Vaughan is good on Hogarth, whom he rightly compares to Dickens and who was the first English painter to find international fame. Yet he writes:
"Disdain for Hogarth has been as constant as his fame I. he appears to the arbiters of good taste to be impossibly vulgar ... he seems to be dragging art out of the temple and into the gutter ... He has never been quite forgiven for this by the art establishment, even to this day."
For those who could possibly doubt the appellation, the Golden Age, Vaughan gives us brief but sound analyses of, among others, William Blake, Zoffany, Wright of Derby, Reynolds, Gainsborough, Gillray, Stubbs and Constable. He even gives us our two invaluable Americans, Benjamin West and John Singleton Copley, and has room, in his illuminating chapter on "Landscape and history", for that splendid eccentric Philippe de Loutherbourg, whose masterpiece, Coalbrookdale by Night , is reproduced. Above all, it is appropriate that the last part of the book is dominated by the greatest of all English painters, Turner, about whom Vaughan poses a crucial philosophical question. It is a truism of our study of 20th-century art that the late, often quite indeterminate Turners, with their wild swirls of abstract colour, are the forerunners, the prototypes, even the icons, of impressionism, post-impressionism and the other seismic movements that followed. Vaughan writes: "It is not so much that Turner is a precursor of impressionism and abstraction, one could argue. It is that impressionism and abstraction make these works into paintings." Since many of the canvases we now so admire were considered at the time of Turner's death to be unfinished, we clearly have here as neat an illustration of the artistic chicken-and-egg conundrum as one could possible devise.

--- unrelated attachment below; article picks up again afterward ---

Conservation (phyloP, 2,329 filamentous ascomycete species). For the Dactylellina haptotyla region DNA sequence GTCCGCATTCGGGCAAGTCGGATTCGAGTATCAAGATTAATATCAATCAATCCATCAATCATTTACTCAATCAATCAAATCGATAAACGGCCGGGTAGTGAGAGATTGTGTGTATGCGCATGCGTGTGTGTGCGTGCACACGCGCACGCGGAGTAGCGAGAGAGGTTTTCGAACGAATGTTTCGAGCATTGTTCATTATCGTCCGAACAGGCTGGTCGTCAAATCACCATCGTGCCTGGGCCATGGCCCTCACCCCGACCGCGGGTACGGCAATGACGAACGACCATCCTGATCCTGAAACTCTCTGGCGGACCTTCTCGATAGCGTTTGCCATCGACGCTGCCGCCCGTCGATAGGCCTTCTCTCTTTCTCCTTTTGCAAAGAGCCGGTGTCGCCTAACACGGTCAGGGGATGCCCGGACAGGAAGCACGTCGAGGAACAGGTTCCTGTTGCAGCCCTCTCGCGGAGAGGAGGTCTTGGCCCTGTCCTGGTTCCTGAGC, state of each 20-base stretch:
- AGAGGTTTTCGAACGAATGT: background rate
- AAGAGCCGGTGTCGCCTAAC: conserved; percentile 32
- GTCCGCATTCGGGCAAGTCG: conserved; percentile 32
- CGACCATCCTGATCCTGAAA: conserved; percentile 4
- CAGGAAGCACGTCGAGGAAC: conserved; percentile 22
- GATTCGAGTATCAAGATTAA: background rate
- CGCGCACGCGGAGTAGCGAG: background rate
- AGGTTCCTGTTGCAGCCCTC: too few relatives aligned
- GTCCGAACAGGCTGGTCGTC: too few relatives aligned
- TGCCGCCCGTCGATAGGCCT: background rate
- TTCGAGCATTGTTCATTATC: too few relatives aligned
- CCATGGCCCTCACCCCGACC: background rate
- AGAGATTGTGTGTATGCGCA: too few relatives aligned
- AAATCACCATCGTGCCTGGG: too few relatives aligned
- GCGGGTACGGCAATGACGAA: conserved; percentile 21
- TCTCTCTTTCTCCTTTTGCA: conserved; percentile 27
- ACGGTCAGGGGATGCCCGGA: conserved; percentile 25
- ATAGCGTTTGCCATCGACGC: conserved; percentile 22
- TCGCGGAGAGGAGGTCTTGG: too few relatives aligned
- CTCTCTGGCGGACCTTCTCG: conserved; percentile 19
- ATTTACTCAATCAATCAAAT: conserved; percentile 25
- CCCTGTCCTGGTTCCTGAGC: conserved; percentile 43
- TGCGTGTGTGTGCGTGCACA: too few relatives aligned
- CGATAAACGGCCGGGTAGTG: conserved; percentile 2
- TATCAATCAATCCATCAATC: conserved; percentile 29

It is surely fitting that the last words of this book are:
"Turner's late work is the last and most brilliant outburst of a forward-looking modernity that had been initiated by Hogarth. After that, British painting lost its radical edge." One wonders quite where "Sensation" would come into this if Vaughan were to write a sequel, but then so much of "Sensation" is not painting as such.
Do I prefer late Turner to Hirst et al ? A rhetorical question if ever there was one - particularly as I explored the other day, after a visit to the Turners at the Tate Gallery, Damien Hirst's installation of a chemist's shop at the same gallery. Has our premier modern art museum given itself expensively over to advertising Pharmacy, Mr Hirst's newish west London restaurant? O tempora , O mores .
Tom Rosenthal is chairman, Institute of Contemporary Arts. He is writing a study of Sidney Nolan for Thames and Hudson.
Vision: 50 Years of British Creativity
Editor - Michael Raeburn
ISBN - 0 500 01906 1
Publisher - Thames and Hudson
Price - £24.95
Pages - 240